12. It is expressly forbidden to spy on or pry into the secrets and private life and affairs of other people.
13. It is a major sin to speak bad things behind the back of another Muslim.
14. In this Surah, the issue of racial superiority has also been brought to an end and the only criteria for judging who is better (than another person) is one’s merit, piety and abstinence from those things which Allah (Glorified and Exalted is He) has forbidden and by keeping away from all sins.
After these fourteen commandments have been explained, there is another series of issues that are discussed which will be explained in their own section. When glancing over these commandments, is the superiority and dominance of the ethical Qur’anic teachings over all other ethical teachings of the world not clear and obvious for all to see?
We are able to discern which Surahs were revealed in Makkah and which were revealed in Madinah by keeping the following two points in mind:
1. The narrations and traditions which mention to us the place of revelation of a specific Surah.
2. Pondering and thinking over the contents of the verses of the Surah which usually act as a verbal chain of events that tell us if the Surah was revealed in Makkah or Madinah.
Seeing as how the cities of Makkah and Madinah were two completely different environments, we understand that each was governed by its own ways of thought, and thus the religion of Islam was put face to face with issues and difficulties which were specific to that particular area.
Thus, after we are acquainted with the way of thinking and the particular issues of an area (Makkah or Madinah), and we have studied the contents and verses of a Surah, then we are then able to discern where the Surah or the verses of the Surah were revealed.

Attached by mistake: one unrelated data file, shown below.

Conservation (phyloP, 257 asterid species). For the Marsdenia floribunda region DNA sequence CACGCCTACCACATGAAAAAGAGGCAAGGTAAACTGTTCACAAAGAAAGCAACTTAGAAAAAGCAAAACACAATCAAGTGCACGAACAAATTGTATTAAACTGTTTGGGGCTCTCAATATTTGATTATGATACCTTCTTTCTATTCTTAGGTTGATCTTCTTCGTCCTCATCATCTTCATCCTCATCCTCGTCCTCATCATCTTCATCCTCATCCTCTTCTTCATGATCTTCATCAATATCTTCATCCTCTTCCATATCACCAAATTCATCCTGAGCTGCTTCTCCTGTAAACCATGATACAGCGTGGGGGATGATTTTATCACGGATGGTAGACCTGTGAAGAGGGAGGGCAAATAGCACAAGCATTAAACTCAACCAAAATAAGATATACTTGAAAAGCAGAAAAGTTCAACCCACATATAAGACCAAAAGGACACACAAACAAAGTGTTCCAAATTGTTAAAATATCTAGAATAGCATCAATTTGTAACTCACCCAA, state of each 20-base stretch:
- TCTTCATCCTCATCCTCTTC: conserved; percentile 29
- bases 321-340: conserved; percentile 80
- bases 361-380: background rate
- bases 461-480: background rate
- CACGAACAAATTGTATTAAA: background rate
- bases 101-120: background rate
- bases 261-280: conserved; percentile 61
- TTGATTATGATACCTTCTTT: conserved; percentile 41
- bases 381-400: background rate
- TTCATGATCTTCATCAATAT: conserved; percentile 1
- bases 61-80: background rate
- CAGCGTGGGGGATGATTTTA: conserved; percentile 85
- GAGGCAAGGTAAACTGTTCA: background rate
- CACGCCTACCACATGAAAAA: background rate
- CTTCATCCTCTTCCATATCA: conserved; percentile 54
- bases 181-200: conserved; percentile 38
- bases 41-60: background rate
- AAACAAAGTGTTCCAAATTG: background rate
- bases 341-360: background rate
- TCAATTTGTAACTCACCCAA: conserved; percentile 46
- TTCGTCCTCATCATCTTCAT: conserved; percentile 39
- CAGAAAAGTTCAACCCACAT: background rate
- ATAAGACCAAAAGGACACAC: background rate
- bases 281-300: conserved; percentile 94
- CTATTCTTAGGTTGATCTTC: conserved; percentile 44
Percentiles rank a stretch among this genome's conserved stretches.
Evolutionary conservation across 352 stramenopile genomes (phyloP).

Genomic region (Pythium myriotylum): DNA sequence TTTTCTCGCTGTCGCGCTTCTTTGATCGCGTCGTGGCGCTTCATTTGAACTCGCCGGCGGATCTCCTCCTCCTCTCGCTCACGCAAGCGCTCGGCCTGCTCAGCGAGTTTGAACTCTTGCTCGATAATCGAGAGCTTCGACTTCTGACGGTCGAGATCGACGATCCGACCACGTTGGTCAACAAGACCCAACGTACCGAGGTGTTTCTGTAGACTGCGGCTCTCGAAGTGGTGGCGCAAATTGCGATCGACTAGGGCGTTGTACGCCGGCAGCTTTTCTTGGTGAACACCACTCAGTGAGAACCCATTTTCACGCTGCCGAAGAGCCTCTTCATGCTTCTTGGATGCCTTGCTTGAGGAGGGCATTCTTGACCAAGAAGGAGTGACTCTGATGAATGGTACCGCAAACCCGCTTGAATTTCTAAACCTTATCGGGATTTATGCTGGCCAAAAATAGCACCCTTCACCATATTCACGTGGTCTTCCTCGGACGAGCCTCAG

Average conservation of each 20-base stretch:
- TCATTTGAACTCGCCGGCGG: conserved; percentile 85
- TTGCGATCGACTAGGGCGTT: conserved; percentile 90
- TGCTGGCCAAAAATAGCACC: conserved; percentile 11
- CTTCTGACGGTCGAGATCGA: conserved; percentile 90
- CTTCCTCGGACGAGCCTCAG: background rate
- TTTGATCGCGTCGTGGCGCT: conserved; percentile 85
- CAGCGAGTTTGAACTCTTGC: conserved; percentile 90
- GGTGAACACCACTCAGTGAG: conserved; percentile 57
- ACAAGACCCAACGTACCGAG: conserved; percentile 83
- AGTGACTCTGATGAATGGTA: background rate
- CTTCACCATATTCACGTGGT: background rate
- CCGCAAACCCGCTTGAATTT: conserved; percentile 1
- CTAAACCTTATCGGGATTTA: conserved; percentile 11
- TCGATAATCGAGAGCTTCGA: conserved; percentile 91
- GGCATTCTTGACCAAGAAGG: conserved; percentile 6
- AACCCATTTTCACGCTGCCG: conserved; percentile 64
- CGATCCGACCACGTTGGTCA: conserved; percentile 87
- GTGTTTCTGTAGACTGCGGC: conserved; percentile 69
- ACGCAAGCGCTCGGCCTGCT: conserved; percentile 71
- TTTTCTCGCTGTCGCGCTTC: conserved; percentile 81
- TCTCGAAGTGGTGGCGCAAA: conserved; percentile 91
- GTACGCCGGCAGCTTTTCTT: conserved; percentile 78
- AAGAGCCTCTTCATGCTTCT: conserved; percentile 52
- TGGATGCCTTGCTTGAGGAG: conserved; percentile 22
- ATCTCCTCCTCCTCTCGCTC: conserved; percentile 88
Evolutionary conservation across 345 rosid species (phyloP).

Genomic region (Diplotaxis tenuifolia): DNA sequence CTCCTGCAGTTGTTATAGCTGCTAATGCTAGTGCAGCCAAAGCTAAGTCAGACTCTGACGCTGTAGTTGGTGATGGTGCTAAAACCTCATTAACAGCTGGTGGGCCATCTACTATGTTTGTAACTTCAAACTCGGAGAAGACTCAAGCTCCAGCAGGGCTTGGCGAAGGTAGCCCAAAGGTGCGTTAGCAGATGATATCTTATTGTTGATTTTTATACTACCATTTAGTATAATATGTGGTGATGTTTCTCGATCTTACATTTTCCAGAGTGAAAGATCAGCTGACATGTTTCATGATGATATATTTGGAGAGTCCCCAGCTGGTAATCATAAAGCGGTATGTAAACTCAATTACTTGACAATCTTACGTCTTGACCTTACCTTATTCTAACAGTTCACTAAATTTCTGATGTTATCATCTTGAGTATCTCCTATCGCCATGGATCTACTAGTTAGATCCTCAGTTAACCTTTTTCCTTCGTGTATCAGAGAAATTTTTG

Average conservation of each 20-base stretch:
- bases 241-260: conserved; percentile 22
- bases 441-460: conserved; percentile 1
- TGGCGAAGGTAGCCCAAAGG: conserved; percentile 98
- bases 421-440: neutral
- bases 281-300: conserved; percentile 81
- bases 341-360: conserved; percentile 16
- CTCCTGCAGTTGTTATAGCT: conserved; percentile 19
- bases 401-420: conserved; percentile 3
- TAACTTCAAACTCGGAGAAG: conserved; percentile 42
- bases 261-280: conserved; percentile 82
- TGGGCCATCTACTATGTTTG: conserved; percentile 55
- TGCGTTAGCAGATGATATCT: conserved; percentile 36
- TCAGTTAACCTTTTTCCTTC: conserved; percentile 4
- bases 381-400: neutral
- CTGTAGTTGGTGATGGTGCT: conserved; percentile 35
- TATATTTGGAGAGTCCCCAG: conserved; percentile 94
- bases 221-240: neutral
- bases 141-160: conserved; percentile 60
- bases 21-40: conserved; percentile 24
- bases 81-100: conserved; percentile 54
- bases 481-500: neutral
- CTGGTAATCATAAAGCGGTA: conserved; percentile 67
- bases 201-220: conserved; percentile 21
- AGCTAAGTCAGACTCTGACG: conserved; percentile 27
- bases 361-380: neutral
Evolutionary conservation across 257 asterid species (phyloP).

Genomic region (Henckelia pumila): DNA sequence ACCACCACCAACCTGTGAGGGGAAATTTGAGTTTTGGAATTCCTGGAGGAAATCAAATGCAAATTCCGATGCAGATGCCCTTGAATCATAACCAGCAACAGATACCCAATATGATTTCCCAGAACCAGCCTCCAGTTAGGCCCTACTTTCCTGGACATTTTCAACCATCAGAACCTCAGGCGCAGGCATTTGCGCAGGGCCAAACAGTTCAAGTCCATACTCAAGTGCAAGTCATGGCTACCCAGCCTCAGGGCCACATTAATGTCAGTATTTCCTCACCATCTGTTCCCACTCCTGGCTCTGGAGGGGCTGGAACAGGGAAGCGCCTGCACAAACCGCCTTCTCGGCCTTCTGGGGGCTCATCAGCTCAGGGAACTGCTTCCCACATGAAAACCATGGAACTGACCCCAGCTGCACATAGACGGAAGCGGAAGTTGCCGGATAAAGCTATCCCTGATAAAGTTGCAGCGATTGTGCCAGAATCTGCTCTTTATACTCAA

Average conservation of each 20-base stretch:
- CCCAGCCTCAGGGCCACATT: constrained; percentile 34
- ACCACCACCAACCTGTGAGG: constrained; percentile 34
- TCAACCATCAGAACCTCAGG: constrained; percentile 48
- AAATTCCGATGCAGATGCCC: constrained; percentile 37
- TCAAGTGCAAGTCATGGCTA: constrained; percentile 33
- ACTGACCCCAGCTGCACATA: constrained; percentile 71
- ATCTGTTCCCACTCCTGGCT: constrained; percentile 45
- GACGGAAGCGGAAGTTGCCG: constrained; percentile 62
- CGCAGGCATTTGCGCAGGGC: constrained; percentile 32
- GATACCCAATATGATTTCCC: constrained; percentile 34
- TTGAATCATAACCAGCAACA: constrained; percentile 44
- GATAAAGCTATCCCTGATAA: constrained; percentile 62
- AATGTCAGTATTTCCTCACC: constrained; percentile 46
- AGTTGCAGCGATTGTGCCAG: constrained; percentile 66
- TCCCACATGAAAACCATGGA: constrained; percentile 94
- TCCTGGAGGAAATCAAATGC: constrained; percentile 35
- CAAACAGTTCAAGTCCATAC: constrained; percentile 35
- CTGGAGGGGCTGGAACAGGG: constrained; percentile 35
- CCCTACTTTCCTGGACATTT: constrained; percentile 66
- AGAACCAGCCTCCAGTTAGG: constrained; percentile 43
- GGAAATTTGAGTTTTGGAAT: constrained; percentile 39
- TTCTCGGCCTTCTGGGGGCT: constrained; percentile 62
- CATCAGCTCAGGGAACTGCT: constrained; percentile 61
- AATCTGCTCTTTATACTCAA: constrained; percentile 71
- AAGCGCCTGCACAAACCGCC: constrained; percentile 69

For instance, the environment of Makkah was one polluted with polytheism and idol worship. The Jews and Christians had not permeated into this city and thus, those who had true faith (Iman) were very small in number. The issue of Jihad and fighting were not brought up in this environment and the Prophet (blessings of Allah be upon him and his progeny) had frequent dealings and relations with the idol worshippers.
Therefore, the point of difference of the Prophet (blessings of Allah be upon him and his progeny) with the polytheists (of Makkah) was concerning Tawhid (the Oneness of Allah, Glorified and Exalted is He) and the concept of being brought back to life on the Day of Judgement after one was physically dead.
Thus, the verses whose axis rotates around the discussion of issues such as the origin (of life), Resurrection Day and the verses which reproach Polytheism and speak about the outcome of the previous generations that were inflicted with the anger and punishment of Allah (Glorified and Exalted is He) due to not following His commandments and their appointed Messengers, were most often revealed in Makkah.
However the environment in Madinah was an atmosphere of faith, virtue and piety. It was a centred where the Ahl al-Kitab - especially the Jews – had influenced and permeated into. It was an atmosphere of young men, heroes, champions and brave people who readily accepted the teachings of Islam.
In addition, it was also an environment where the Muslims had little need to discuss the foundational beliefs (Usul ad-Din) of the religion and thus it was time for them to become acquainted with a series of other issues including their practical responsibilities, the ethical and societal guidelines and the performance of devotional acts such as Salat, Sawm (fasting), Zakat and other issues.